Flowsee Aims to Benefit from Facebook Fatigue

By Conor Rushby |

Social networks have helped define the 21st century so far, but although Facebook recently passed one billion users, could the end of its domination already be in sight? Some argue that ‘Facebook fatigue’ is becoming increasingly common as users begin to disengage and seek new avenues for social interaction. This supposed phenomenon is inspiring startup Flowsee to offer Berliners with an alternative online networking experience.

It’s a social network with a local angle, hosting multimedia with the best content being curated to the homepage. There are also multiple category pages like photography, music and tech where users can post pictures, links and videos. The number of likes or dislikes a particular post receives affects where it features on a page, and indeed whether it makes the front page.

Sound familiar? The layout is similar to Pinterest, with a Reddit-like front page and a social element reminiscent of Facebook.

Although it’s a neat design, there is nothing particularly innovative here, but the emergence of smaller networks like Flowsee could signal the gradual fragmentation of the Internet’s networking fabric. Italian social eating network Ploonge recently set up shop in Berlin, while  niche networks such as Academia.edu for researchers, or aSmallWorld – the invite only network for Europe’s jetset elite – are providing alternatives for those fatigued with Facebook.

Of course, that’s not to say that everyone will suddenly leave Facebook – but it could be that they continue to use it for things like staying in touch friends, while simultaneously looking to smaller, more specialised networks for other uses. That in turn could see the rise of social media management tools like HootSuite so users can keep on top of multiple online social lives.

Attracting the Fatigued

So where does Flowsee fit in? Its niche, or rather its base, is Berlin. Co-founder Olivier Jarfas insists it would be pretentious to say Flowsee wants to compete with established sites that command huge user bases, but the concept would be readily scalable. They instead hope to address the shortcomings with other platforms – attracting the fatigued – while aiming to build a solid, if smaller, online community.

One such shortcoming identified by Olivier is the closed nature of other networks. On Flowsee users can connect with anybody and see everyone else’s profile pages. Category creators can’t moderate content either.

Facebook has had well documented issues with privacy, and Reddit recently became embroiled in a row after it emerged one user had been posting inappropriate pictures of his students online. Flowsee in its short existence has had its own problems – some users began posting nude photos in the ‘jobs wanted’ section, but with the use of personal profiles it’s a departure from the controversial anonymity that Reddit encourages.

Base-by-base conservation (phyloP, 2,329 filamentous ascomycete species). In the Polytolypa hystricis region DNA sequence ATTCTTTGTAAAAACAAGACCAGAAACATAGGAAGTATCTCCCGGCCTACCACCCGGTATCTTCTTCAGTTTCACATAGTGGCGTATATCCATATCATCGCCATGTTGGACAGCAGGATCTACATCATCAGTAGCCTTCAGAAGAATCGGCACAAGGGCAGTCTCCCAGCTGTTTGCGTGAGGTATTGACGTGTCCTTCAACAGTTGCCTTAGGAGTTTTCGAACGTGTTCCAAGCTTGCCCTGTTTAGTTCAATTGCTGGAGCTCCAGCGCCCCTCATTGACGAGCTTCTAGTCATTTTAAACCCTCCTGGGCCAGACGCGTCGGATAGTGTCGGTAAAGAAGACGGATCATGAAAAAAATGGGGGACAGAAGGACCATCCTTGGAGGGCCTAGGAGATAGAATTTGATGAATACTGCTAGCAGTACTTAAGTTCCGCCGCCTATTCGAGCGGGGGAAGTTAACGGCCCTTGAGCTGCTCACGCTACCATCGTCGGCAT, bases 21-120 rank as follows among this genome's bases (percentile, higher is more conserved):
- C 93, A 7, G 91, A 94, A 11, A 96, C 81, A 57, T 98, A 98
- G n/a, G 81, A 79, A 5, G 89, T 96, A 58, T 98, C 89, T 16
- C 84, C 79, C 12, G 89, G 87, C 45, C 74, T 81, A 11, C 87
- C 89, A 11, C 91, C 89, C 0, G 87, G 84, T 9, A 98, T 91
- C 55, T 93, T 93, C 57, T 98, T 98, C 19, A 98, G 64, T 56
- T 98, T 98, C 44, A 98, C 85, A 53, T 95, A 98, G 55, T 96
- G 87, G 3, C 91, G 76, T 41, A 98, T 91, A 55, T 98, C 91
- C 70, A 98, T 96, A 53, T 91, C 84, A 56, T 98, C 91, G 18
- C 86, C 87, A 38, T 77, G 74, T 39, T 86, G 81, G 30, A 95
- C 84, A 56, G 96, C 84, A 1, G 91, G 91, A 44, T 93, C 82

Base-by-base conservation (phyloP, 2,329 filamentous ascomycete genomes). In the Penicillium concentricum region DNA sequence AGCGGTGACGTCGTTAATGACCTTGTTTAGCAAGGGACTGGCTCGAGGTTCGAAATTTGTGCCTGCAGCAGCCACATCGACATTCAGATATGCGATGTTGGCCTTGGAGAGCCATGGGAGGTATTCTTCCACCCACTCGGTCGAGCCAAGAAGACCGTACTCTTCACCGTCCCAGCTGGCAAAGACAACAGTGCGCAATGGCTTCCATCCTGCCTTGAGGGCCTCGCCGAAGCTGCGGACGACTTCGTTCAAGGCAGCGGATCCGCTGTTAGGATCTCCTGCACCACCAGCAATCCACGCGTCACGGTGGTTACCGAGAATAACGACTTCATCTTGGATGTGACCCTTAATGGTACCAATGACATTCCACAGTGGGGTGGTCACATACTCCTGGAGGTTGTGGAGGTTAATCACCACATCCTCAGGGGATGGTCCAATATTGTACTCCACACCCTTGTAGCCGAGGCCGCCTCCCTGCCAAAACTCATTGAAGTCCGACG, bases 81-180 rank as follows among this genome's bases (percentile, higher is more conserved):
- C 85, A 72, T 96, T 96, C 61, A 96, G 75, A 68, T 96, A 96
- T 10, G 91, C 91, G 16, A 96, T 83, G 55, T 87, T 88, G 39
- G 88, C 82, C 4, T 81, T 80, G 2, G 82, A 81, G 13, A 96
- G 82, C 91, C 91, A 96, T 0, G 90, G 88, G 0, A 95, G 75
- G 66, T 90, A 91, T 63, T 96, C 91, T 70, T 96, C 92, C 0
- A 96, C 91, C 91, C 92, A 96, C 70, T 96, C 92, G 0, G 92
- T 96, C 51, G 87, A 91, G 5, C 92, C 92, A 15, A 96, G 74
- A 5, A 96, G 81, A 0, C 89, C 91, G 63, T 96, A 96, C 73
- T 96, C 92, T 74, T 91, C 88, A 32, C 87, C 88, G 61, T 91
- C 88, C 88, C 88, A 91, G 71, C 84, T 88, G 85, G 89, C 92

Flowsee hope profiles, without the option of making friends, will facilitate a strong community – indeed the site is heavily Berlin-flavoured. The team behind it are based in the German capital, though originally from Paris, while stallholders from the Mauer Park flea market have begun using the platform to post handmade and vintage goods for sale. Olivier says it didn’t take them long to start posting pictures and videos as well.

A Social Search Engine

He said: “The problem with Twitter and Facebook is you will never find something you are not looking for.” Flowsee users, being unrestricted in what they can see, can instead search on a category, such as art, find items to their liking, and check out the merchant’s profile.

It has long been rumored Facebook is planning to build a search engine – indeed Mark Zuckerburg hinted at it at Disrupt in September. What form it will take is a moot point, it could for instance be where to buy items – or to aid the user in search of content posted on the platform.

However if part of Flowsee’s charm is its local feel, what about if the site takes off? Facebook, for example, was originally restricted to Harvard before spreading rapidly to other universities in the US.

For now Flowsee is in beta with only 500 users, and the bootstrapped business is entering an already-crowded marketplace. It therefore seems likely the social network will retain its local feel for the time being. But if it gains momentum, the team behind it are developing the design to render the site more personalised, so that if increasingly large amounts of content are posted, users can filter out the less interesting stuff.

Monetisation plans would see businesses pay to make sure their content stays at the top – but that would change the character of the platform, and cause it lose some of the charm with the Facebook refugees are seeking in the first place.